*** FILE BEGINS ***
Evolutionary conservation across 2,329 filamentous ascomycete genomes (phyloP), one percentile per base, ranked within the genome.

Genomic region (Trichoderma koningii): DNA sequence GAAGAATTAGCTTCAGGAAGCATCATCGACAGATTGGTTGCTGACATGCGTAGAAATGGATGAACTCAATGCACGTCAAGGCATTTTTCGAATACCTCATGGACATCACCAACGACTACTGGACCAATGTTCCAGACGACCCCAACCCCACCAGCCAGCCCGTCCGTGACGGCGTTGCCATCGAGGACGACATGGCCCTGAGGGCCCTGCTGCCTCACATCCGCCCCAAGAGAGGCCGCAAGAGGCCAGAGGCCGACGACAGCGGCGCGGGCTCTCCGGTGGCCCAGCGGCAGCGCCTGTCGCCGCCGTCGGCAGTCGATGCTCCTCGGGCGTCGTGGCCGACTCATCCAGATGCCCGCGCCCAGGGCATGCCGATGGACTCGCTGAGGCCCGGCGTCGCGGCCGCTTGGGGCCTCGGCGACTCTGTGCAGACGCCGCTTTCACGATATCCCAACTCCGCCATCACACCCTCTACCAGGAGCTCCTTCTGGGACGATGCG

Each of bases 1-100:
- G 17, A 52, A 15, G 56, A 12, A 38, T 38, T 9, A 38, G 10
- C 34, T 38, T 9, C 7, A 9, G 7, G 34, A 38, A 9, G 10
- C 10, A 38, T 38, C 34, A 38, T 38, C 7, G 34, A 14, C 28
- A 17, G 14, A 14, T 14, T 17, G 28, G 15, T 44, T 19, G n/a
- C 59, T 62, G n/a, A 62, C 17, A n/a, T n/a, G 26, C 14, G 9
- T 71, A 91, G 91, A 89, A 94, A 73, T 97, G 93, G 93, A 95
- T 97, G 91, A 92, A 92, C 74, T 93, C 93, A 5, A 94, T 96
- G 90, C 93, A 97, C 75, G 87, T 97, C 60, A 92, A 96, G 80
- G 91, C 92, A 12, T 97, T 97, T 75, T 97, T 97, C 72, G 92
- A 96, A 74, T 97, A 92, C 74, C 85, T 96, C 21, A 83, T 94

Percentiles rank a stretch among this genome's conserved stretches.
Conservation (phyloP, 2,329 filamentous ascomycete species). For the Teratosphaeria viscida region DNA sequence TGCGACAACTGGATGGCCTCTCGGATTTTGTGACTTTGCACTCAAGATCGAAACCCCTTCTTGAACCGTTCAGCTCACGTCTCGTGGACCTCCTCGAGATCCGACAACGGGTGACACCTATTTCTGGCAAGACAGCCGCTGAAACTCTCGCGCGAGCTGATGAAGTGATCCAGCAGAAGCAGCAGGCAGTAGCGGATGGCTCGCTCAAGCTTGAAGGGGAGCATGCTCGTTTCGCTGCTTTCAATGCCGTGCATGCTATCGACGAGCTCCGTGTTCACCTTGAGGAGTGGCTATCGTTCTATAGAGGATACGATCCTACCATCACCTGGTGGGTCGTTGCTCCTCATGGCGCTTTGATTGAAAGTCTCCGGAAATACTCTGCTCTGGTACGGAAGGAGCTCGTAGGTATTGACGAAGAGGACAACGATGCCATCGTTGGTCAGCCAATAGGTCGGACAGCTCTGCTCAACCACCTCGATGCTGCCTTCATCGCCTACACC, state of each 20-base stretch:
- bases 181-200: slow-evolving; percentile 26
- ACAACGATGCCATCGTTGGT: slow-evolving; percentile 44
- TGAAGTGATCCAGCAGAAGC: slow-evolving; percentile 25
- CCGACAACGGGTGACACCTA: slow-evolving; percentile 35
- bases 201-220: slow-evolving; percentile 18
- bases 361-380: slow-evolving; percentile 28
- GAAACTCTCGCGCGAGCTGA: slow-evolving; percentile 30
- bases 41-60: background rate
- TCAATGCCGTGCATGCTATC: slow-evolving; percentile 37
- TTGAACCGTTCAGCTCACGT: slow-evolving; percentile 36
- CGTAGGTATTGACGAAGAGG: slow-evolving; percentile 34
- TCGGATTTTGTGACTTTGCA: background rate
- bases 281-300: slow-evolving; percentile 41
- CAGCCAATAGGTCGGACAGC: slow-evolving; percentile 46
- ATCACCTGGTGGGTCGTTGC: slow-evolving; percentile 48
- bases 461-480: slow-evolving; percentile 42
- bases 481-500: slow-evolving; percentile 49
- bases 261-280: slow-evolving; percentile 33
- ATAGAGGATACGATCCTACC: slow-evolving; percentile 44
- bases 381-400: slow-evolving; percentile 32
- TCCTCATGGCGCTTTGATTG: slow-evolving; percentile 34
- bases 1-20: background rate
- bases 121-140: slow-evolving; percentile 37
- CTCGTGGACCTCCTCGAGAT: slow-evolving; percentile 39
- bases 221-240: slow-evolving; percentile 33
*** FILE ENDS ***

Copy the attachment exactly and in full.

Evolutionary conservation across 2,329 filamentous ascomycete genomes (phyloP), one percentile per base, ranked within the genome.

Genomic region (Trichoderma koningii): DNA sequence GAAGAATTAGCTTCAGGAAGCATCATCGACAGATTGGTTGCTGACATGCGTAGAAATGGATGAACTCAATGCACGTCAAGGCATTTTTCGAATACCTCATGGACATCACCAACGACTACTGGACCAATGTTCCAGACGACCCCAACCCCACCAGCCAGCCCGTCCGTGACGGCGTTGCCATCGAGGACGACATGGCCCTGAGGGCCCTGCTGCCTCACATCCGCCCCAAGAGAGGCCGCAAGAGGCCAGAGGCCGACGACAGCGGCGCGGGCTCTCCGGTGGCCCAGCGGCAGCGCCTGTCGCCGCCGTCGGCAGTCGATGCTCCTCGGGCGTCGTGGCCGACTCATCCAGATGCCCGCGCCCAGGGCATGCCGATGGACTCGCTGAGGCCCGGCGTCGCGGCCGCTTGGGGCCTCGGCGACTCTGTGCAGACGCCGCTTTCACGATATCCCAACTCCGCCATCACACCCTCTACCAGGAGCTCCTTCTGGGACGATGCG

Each of bases 1-100:
- G 17, A 52, A 15, G 56, A 12, A 38, T 38, T 9, A 38, G 10
- C 34, T 38, T 9, C 7, A 9, G 7, G 34, A 38, A 9, G 10
- C 10, A 38, T 38, C 34, A 38, T 38, C 7, G 34, A 14, C 28
- A 17, G 14, A 14, T 14, T 17, G 28, G 15, T 44, T 19, G n/a
- C 59, T 62, G n/a, A 62, C 17, A n/a, T n/a, G 26, C 14, G 9
- T 71, A 91, G 91, A 89, A 94, A 73, T 97, G 93, G 93, A 95
- T 97, G 91, A 92, A 92, C 74, T 93, C 93, A 5, A 94, T 96
- G 90, C 93, A 97, C 75, G 87, T 97, C 60, A 92, A 96, G 80
- G 91, C 92, A 12, T 97, T 97, T 75, T 97, T 97, C 72, G 92
- A 96, A 74, T 97, A 92, C 74, C 85, T 96, C 21, A 83, T 94

Percentiles rank a stretch among this genome's conserved stretches.
Conservation (phyloP, 2,329 filamentous ascomycete species). For the Teratosphaeria viscida region DNA sequence TGCGACAACTGGATGGCCTCTCGGATTTTGTGACTTTGCACTCAAGATCGAAACCCCTTCTTGAACCGTTCAGCTCACGTCTCGTGGACCTCCTCGAGATCCGACAACGGGTGACACCTATTTCTGGCAAGACAGCCGCTGAAACTCTCGCGCGAGCTGATGAAGTGATCCAGCAGAAGCAGCAGGCAGTAGCGGATGGCTCGCTCAAGCTTGAAGGGGAGCATGCTCGTTTCGCTGCTTTCAATGCCGTGCATGCTATCGACGAGCTCCGTGTTCACCTTGAGGAGTGGCTATCGTTCTATAGAGGATACGATCCTACCATCACCTGGTGGGTCGTTGCTCCTCATGGCGCTTTGATTGAAAGTCTCCGGAAATACTCTGCTCTGGTACGGAAGGAGCTCGTAGGTATTGACGAAGAGGACAACGATGCCATCGTTGGTCAGCCAATAGGTCGGACAGCTCTGCTCAACCACCTCGATGCTGCCTTCATCGCCTACACC, state of each 20-base stretch:
- bases 181-200: slow-evolving; percentile 26
- ACAACGATGCCATCGTTGGT: slow-evolving; percentile 44
- TGAAGTGATCCAGCAGAAGC: slow-evolving; percentile 25
- CCGACAACGGGTGACACCTA: slow-evolving; percentile 35
- bases 201-220: slow-evolving; percentile 18
- bases 361-380: slow-evolving; percentile 28
- GAAACTCTCGCGCGAGCTGA: slow-evolving; percentile 30
- bases 41-60: background rate
- TCAATGCCGTGCATGCTATC: slow-evolving; percentile 37
- TTGAACCGTTCAGCTCACGT: slow-evolving; percentile 36
- CGTAGGTATTGACGAAGAGG: slow-evolving; percentile 34
- TCGGATTTTGTGACTTTGCA: background rate
- bases 281-300: slow-evolving; percentile 41
- CAGCCAATAGGTCGGACAGC: slow-evolving; percentile 46
- ATCACCTGGTGGGTCGTTGC: slow-evolving; percentile 48
- bases 461-480: slow-evolving; percentile 42
- bases 481-500: slow-evolving; percentile 49
- bases 261-280: slow-evolving; percentile 33
- ATAGAGGATACGATCCTACC: slow-evolving; percentile 44
- bases 381-400: slow-evolving; percentile 32
- TCCTCATGGCGCTTTGATTG: slow-evolving; percentile 34
- bases 1-20: background rate
- bases 121-140: slow-evolving; percentile 37
- CTCGTGGACCTCCTCGAGAT: slow-evolving; percentile 39
- bases 221-240: slow-evolving; percentile 33